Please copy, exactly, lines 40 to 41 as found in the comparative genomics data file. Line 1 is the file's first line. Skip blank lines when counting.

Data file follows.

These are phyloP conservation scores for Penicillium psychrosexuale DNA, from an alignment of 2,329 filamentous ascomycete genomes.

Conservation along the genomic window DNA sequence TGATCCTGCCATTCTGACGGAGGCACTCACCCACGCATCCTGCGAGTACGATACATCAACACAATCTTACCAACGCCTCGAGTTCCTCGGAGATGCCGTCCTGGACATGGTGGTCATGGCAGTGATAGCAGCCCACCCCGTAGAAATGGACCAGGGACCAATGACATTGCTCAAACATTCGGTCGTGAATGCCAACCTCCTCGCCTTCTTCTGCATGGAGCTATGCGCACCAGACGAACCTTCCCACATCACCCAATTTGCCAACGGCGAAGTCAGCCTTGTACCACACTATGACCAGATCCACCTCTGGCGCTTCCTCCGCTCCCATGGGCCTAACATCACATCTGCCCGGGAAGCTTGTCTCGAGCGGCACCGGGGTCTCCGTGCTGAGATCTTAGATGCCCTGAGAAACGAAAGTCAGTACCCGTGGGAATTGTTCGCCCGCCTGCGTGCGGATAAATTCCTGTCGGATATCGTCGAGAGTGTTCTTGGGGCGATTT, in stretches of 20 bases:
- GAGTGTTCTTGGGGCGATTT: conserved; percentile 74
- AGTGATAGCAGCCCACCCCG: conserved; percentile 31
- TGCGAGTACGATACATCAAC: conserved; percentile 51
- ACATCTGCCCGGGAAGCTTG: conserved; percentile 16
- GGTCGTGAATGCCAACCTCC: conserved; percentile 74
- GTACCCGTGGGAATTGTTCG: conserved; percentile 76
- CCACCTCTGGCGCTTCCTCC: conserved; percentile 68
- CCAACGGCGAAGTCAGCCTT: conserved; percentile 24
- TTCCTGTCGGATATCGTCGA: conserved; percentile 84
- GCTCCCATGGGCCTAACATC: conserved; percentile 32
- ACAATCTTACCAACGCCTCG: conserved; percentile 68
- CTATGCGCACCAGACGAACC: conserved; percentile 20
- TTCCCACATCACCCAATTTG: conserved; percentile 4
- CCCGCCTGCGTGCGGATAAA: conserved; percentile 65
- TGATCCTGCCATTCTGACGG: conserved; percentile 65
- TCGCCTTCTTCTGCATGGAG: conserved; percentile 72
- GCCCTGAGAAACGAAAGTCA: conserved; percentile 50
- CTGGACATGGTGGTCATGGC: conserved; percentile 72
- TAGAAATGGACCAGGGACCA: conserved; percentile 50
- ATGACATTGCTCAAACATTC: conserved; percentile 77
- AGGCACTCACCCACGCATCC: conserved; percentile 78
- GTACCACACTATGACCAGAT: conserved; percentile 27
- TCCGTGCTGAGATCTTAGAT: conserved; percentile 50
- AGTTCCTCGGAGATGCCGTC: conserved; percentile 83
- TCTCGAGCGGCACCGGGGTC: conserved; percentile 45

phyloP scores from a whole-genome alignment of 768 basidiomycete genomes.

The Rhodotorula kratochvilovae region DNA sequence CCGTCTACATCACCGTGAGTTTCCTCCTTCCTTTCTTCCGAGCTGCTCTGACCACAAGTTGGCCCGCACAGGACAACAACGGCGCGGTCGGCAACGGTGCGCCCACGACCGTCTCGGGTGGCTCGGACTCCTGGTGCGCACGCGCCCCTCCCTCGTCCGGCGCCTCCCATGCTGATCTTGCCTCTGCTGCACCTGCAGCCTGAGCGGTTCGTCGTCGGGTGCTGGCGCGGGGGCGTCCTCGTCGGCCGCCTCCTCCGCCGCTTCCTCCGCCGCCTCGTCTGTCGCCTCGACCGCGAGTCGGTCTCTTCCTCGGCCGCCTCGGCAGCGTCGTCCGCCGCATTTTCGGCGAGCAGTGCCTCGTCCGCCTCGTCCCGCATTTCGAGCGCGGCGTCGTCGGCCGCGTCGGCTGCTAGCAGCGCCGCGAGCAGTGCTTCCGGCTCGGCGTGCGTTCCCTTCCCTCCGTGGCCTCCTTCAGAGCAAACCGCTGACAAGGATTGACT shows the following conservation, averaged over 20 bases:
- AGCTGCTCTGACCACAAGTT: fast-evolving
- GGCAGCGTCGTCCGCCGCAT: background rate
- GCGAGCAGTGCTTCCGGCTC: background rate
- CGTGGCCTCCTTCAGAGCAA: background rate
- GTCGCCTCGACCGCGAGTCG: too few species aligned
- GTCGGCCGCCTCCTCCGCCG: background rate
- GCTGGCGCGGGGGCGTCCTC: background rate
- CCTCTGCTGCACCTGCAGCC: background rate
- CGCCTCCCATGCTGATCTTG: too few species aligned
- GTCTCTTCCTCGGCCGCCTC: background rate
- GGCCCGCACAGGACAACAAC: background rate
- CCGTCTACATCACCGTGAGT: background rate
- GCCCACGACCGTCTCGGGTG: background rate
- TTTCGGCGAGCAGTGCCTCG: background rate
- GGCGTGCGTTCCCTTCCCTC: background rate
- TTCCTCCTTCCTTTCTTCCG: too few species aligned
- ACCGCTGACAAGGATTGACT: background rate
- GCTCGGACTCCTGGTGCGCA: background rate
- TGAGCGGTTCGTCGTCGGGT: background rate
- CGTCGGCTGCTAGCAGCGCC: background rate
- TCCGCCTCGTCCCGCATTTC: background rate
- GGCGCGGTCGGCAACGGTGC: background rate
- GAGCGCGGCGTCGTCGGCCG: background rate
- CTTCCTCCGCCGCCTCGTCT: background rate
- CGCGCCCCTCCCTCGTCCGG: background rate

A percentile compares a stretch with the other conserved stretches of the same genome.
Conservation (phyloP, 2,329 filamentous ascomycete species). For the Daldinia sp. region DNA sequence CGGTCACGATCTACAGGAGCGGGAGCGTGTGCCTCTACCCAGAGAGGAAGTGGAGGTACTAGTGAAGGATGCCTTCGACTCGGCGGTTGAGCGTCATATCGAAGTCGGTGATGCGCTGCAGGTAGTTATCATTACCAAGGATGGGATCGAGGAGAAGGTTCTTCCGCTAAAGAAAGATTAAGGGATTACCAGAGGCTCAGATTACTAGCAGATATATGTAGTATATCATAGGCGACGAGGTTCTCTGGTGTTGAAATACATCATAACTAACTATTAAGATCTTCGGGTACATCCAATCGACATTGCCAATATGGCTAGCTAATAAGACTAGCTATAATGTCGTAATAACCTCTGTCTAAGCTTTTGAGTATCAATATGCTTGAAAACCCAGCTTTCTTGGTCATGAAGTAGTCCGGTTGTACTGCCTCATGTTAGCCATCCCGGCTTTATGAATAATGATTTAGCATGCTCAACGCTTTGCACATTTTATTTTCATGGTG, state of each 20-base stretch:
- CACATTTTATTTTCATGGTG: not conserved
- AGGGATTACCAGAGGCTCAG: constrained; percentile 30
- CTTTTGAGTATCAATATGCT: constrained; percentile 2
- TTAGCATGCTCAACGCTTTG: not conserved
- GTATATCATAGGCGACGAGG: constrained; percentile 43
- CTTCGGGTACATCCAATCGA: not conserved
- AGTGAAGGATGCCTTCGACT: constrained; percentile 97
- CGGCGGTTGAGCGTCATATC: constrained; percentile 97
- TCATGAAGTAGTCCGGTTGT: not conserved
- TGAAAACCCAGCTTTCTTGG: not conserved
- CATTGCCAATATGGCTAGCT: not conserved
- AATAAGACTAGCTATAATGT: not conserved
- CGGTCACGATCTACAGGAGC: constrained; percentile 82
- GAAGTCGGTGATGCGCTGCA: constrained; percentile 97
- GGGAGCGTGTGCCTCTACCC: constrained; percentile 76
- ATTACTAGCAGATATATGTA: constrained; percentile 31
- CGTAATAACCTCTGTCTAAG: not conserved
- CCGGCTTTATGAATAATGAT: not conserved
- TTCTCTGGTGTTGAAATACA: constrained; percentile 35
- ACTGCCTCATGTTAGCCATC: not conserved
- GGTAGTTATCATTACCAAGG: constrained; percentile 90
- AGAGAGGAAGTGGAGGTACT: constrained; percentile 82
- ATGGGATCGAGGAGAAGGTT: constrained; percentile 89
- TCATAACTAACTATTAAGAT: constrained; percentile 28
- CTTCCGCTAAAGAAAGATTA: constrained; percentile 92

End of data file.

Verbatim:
- GGCCCGCACAGGACAACAAC: background rate
- CCGTCTACATCACCGTGAGT: background rate